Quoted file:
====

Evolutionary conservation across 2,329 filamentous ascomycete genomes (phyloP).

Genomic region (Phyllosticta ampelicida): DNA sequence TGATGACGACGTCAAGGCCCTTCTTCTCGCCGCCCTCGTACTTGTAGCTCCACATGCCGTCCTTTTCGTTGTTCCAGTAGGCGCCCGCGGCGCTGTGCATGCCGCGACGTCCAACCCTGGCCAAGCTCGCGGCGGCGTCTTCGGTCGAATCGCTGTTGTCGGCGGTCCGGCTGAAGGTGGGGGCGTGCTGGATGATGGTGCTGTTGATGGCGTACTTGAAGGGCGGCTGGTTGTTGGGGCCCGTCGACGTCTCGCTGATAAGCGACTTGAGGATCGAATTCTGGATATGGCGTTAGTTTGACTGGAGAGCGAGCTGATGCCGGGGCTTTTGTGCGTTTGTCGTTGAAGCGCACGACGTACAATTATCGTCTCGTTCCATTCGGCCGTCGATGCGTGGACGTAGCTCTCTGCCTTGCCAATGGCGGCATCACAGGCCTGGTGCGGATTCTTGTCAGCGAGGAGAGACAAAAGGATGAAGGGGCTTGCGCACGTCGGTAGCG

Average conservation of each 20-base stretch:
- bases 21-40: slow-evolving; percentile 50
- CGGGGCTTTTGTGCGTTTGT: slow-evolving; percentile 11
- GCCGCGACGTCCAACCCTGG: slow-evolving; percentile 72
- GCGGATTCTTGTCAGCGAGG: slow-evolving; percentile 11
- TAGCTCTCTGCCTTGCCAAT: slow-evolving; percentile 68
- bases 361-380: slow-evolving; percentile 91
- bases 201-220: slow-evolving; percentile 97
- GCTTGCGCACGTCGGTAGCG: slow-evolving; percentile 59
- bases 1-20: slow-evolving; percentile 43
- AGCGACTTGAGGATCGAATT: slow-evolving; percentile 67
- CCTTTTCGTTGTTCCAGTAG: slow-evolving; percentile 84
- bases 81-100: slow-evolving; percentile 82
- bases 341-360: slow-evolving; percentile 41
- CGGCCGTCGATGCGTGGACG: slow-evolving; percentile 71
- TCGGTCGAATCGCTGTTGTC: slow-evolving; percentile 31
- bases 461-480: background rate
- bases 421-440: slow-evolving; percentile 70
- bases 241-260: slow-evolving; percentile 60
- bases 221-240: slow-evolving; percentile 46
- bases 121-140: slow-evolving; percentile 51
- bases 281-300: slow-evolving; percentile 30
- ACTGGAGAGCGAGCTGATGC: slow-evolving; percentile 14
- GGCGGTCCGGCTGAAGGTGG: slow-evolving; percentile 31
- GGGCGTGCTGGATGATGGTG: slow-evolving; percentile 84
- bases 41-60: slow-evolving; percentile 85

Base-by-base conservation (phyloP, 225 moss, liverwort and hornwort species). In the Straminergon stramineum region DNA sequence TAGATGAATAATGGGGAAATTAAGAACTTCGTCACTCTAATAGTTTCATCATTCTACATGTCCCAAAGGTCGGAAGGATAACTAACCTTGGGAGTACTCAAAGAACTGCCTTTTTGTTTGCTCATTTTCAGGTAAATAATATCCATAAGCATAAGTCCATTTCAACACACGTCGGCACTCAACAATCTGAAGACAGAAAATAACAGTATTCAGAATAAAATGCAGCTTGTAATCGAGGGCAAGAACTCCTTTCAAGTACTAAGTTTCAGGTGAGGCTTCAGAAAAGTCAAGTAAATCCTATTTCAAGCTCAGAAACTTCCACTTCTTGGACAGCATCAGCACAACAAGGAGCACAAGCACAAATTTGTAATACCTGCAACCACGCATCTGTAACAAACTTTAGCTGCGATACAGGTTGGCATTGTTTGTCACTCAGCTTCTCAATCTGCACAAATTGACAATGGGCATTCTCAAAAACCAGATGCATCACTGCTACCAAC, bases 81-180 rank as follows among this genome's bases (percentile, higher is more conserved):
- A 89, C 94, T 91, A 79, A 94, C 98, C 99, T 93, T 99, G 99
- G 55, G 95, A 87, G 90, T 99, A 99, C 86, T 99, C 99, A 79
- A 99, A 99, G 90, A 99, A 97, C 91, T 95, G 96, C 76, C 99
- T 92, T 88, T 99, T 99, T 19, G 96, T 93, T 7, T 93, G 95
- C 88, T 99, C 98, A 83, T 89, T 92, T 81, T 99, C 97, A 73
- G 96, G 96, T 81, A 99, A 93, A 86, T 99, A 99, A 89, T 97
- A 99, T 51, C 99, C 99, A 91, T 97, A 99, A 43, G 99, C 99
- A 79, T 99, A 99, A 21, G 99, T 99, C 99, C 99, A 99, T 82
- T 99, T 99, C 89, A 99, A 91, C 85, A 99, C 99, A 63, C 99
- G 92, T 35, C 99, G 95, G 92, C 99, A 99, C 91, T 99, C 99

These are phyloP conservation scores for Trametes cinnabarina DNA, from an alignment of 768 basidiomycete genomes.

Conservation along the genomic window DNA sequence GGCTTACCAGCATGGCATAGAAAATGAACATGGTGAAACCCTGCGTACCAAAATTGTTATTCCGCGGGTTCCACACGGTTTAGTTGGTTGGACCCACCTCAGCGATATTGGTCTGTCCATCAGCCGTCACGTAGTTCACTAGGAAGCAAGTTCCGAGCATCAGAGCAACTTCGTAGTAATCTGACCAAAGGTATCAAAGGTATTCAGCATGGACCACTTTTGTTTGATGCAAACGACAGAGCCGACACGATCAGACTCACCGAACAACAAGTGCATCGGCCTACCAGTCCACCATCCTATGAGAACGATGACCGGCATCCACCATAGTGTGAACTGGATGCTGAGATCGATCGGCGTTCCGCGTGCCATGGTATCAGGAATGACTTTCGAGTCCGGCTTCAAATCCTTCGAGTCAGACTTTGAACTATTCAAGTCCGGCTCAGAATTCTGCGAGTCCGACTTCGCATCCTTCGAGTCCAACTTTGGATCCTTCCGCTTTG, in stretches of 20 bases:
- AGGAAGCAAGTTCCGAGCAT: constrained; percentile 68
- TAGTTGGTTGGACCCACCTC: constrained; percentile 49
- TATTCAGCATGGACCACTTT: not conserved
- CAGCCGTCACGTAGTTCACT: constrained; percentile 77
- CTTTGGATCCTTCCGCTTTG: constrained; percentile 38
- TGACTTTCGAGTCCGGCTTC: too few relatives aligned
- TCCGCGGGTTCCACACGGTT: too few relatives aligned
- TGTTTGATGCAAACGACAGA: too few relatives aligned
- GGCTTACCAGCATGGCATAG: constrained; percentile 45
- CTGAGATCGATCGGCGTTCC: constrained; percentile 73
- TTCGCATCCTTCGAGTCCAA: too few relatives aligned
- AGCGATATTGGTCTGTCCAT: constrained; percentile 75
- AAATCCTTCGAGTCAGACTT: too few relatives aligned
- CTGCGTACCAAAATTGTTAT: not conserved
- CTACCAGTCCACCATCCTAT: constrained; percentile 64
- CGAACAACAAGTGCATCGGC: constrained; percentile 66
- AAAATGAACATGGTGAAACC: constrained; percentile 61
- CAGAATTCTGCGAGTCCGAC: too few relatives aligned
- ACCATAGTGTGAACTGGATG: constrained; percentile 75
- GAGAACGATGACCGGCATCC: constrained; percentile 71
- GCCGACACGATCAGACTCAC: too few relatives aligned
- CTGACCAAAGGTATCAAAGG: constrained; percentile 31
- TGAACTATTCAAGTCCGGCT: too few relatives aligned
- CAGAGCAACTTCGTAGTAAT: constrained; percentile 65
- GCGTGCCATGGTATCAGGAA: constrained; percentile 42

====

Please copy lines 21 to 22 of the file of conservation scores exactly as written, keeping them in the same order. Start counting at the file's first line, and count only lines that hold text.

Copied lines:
- bases 241-260: slow-evolving; percentile 60
- bases 221-240: slow-evolving; percentile 46